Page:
I also belong to the Michigan Soldiers Aid Society, and a couple of the other male members and I took an occupational tour of Greenfield Village to learn more about the jobs men would have had in the 1860's, including running a gristmill, working at a carriage shop where they made and repaired carriages (among other things), and a weaver. Here we are at the Smiths Creek Depot where we learned about the many jobs of the station master.

While the men were out learning of 1860's occupations, the ladies of the Michigan Soldiers Aid Society enjoyed an afternoon of tea.

As I strolled along the lane, I came across this lovely lady near the Ackley Covered Bridge and the pond it crossed. I could not pass this photo opp up.

These folks did not leave hungry! The reflector oven you see here, by the way, was made by the owner. Yes, the cookies were good!

On Sunday afternoon, this young man got down on one knee and asked the young lady if she would marry him. She said yes. And here is their engagement photo! Yup - it's all true! We also had another young couple announce their betrothal later that evening. in the 1860's...

This very serene photo was taken shortly before leaving for Sunday night's ball at beautiful Lovett Hall.
So much for Victorian lady-like behavior. Or maybe they were just extremely excited about going to the ball. (photo taken by 21st Mi member Beth Cutcher)
The dancers had a ball at the ball!!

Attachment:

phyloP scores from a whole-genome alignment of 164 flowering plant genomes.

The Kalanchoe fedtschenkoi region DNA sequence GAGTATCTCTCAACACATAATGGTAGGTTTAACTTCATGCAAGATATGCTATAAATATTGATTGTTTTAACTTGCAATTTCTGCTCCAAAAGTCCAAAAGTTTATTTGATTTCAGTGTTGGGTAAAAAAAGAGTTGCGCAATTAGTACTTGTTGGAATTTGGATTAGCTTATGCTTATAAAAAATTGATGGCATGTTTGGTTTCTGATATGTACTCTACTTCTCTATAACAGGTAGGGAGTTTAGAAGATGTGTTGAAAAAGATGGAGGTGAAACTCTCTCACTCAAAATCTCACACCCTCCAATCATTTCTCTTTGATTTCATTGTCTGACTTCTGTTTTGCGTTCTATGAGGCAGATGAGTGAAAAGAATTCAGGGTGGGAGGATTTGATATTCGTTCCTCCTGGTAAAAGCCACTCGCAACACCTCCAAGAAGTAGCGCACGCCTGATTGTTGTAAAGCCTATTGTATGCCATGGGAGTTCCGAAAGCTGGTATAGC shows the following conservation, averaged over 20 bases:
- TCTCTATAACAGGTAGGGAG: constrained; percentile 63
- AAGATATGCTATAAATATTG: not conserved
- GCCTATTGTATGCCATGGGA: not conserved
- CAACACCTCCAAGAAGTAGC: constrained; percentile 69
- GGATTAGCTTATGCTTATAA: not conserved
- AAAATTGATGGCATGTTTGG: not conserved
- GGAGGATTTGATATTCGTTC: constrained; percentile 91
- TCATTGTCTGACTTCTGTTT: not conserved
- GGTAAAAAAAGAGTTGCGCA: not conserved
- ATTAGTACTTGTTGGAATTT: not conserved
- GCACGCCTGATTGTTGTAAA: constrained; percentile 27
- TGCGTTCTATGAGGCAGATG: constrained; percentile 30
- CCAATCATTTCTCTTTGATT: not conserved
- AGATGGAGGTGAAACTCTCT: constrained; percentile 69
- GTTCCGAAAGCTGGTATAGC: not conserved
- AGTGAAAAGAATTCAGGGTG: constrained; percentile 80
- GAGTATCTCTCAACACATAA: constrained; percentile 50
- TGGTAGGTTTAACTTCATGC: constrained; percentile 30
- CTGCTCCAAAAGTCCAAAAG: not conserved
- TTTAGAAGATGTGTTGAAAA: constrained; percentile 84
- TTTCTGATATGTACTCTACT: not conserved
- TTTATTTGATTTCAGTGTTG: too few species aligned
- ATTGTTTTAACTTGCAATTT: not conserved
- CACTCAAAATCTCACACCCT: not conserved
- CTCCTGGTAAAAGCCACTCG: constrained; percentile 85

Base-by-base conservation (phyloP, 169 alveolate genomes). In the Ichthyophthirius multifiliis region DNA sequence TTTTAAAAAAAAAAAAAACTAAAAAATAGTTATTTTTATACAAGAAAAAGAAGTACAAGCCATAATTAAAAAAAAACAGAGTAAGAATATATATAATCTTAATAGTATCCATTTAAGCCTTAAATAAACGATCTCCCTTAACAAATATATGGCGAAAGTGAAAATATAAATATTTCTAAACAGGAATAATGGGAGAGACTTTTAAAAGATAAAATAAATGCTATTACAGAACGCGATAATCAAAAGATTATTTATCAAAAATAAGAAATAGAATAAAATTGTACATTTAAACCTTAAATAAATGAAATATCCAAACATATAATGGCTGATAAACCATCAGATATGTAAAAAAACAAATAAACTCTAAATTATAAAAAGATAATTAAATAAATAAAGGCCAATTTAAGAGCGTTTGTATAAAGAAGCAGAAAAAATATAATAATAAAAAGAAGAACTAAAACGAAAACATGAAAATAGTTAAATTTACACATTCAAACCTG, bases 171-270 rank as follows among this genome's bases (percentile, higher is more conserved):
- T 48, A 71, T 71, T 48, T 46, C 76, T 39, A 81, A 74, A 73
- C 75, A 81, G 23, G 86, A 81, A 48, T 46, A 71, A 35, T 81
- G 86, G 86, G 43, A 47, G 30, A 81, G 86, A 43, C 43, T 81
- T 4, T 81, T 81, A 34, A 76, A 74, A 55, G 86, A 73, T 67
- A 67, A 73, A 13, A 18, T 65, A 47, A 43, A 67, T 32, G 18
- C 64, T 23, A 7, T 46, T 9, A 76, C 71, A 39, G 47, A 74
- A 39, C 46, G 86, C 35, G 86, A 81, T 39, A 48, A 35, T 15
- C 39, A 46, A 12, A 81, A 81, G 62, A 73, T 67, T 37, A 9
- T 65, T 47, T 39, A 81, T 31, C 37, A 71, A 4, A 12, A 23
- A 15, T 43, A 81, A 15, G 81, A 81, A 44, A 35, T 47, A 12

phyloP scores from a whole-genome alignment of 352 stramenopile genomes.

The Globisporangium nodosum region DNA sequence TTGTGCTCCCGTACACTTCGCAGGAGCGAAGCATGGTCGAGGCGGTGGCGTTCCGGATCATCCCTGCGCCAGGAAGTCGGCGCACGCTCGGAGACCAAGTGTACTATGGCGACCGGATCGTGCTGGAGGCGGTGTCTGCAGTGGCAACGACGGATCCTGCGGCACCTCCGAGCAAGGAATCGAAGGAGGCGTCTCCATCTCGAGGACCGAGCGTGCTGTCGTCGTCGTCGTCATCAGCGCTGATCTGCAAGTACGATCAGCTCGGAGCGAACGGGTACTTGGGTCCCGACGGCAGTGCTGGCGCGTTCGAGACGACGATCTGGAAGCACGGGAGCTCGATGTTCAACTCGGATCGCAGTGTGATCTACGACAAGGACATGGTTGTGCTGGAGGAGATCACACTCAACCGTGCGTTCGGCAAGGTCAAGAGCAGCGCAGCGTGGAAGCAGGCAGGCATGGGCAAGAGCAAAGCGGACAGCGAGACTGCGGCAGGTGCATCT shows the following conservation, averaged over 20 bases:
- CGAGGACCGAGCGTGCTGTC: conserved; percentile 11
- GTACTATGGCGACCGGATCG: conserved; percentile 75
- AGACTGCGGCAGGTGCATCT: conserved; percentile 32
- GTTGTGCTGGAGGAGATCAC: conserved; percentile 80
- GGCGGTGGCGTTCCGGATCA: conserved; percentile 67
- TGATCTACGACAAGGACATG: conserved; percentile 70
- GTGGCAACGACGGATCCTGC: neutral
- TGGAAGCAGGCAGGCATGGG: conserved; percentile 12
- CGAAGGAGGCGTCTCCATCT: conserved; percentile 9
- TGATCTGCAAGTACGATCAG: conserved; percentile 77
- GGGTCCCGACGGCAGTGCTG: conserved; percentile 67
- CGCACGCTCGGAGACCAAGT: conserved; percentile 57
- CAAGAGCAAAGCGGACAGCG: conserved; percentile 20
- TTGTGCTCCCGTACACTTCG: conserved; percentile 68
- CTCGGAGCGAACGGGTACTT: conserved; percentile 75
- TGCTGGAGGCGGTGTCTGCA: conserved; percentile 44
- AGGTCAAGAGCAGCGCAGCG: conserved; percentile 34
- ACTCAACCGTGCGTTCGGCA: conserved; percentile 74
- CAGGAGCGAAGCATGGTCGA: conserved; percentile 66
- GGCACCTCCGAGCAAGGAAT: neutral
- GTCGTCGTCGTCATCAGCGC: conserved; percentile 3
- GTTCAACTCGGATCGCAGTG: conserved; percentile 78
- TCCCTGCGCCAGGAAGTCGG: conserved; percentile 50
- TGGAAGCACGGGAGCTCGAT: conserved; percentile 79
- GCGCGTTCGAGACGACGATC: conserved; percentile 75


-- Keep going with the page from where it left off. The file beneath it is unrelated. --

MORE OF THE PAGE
Me and my good friend, Fred, who works at the Village as a presenter. He also portrays which American president? (hint: it's not Woodrow Wilson) Hey! You guessed it - - Abraham Lincoln!
Poor Larissa was working so hard inside the Susquehanna plantation house, making pound biscuits for the Union soldiers who requisitioned her home (see way up near the top of this post for another photo of this situation). A fiddler and I thought we would 'help' her buy providing stirring patriotic music while she pounded down the dough. Sort of like an 1860's version of a kitchen radio.
I play guitar, and once in a while, the drums, but rarely play the banjo. I really didn't do half bad. The fiddler was able to play along!
Here are a couple of old-timers who went to California back in '49 to look for gold. They didn't strike it rich, if you hadn't noticed. On the left, here, is Charlie the Reb, perhaps one of the finest (and nicest) reenactors I've ever met. He very rarely comes out of 1st person and calls everyone his cousin, sister, or brother. Oh yeah, he'll also "borrow" whatever he can get his hands on - he likes to sneak around the camp sites seeing what he can claim as his own.

I took this picture of the Union military as they rested before the Memorial Day presentation.
A few of us civilians (and even another soldier) waited near Doc Howard's Office for the Memorial Day ceremony to begin